Mugen gets the most of the screen time in this episode as he tries to complete a mission for Yamane while the local bandits keep getting in his way. There are some good action sequences here, since Mugen really can't pass up a fight if one's going, and the episode has quite a light-hearted fell about it. Although not as light-hearted as most of the characters would have been feeling at the end of the episode (you'll see what I mean when you watch it).
Mugen again is the focus of the second episode, which sees the gang working their keep at a Bhuddist temple in a town where a series of brutal killings has the locals worried. While Fuu and Jin stick to the temple work, Mugen decides that the price on the killer's head is too tempting to pass up. Since the killer seems only to attack skilled swordsmen, in theory all Mugen has to do is flash his skills around and wait for the killer to come to him, but it seems Mugen may have underestimated his opponent. Back at the temple, Jin begins to suspect their friendly monk may know more about the killer than he's letting on.
This is an altogether darker episode that takes a look at human nature and how power – in this case the power to kill with little more than a touch – can warp a man's mind. For Mugen and his almost unshakeable belief in his own abilities, such matters of life and death are almost a game, but for his opponent it's a lot more serious than that, and his attitude sets the tone for a lot of the episode.
The darker tone continues with the final "original" episode on the disc, which finds Jin developing an attraction to a woman he meets while working on a food stall. His own cooking skills aren't up to much (he was just told the job involved blade-work and wasn't expecting to be gutting eels), so he's happy enough when she starts helping him out. It turns out to be her last night of freedom, though, as thanks to her husband's unpaid debts she's been sold off to the local brothel. This doesn't sit well with Jin, who begins looking for ways to free her from what's really nothing more than a life in slavery.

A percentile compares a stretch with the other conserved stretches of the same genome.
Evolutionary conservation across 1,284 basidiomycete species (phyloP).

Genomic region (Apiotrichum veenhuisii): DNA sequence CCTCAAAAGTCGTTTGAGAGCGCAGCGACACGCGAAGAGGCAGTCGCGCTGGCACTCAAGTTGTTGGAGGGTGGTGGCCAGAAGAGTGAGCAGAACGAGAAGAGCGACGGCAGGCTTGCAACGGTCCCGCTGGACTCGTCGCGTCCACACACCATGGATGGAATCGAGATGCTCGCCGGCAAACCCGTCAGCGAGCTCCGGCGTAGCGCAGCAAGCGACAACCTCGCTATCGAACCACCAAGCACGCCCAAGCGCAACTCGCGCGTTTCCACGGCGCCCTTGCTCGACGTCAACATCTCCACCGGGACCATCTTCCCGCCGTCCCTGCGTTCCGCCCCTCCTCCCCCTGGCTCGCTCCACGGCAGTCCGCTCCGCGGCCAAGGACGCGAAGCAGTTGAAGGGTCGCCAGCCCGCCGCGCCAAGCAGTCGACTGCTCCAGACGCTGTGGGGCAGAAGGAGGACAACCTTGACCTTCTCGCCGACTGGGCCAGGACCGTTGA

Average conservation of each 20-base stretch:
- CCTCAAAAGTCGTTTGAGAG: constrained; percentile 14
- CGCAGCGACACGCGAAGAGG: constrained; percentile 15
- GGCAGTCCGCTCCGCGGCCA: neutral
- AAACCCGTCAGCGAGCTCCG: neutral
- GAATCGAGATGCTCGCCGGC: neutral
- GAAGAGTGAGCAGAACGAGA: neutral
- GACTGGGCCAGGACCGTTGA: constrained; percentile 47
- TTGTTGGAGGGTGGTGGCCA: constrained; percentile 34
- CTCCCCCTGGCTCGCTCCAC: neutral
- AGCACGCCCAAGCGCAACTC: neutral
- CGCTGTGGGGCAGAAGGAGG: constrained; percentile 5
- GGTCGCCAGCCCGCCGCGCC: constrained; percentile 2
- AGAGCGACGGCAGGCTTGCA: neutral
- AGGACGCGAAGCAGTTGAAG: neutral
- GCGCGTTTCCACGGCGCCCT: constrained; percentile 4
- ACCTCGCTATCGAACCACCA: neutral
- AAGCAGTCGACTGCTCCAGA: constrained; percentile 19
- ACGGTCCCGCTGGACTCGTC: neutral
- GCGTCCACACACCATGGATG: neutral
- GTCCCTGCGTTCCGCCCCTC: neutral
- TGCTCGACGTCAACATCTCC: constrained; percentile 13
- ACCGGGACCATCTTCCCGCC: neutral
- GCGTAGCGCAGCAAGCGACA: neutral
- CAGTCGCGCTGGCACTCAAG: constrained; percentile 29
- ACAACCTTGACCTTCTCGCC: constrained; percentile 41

This is the first time I can remember Jin showing that he's cared for anyone, although it's shown through his actions rather than any visible emotion – on the surface, he's as cold as he ever was. The episode is a great character piece and helps to cast Jin in a slightly different light. There are a few fun moments here as well, as Mugen takes one of his flights of fancy & begins training his pet beetle to sumo wrestle.
The disc ends with a recap episode, where Jin and Mugen take a sneaky look at Fuu's diary, hoping to find out just why she's looking for her samurai who smells of sunflowers. Normally, I'm no fan of recaps and would tend to just skip over them, but this one is done quite well – the excerpts from Fuu's diary are presented by her giving a voiceover & telling the story. Personally, it's a voice I could listen to all day and helps make the episode far more enjoyable to watch than the average recap.In Summary:
With this volume, Samurai Champloo begins to move away from the "find money, end up in trouble, repeat" type of story that was beginning to bother me by the end of volume two. The three new episodes on this release are all good pieces that begin to move the series in a more serious direction & allow the characters to shine, although there are still funnier moments here to stop the feel of the show becoming too dark. I definitely like the way things are progressing – hopefully the next volume will continue the good work.
Japanese Language DTS 5.1,Japanese Language DD 2.0,English Language DD 5.1,English Subtitles
Panasonic TX-W28R30P 28" widescreen TV; Pioneer DV-626D player; Acoustic Solutions DS-222 5.1 speaker system.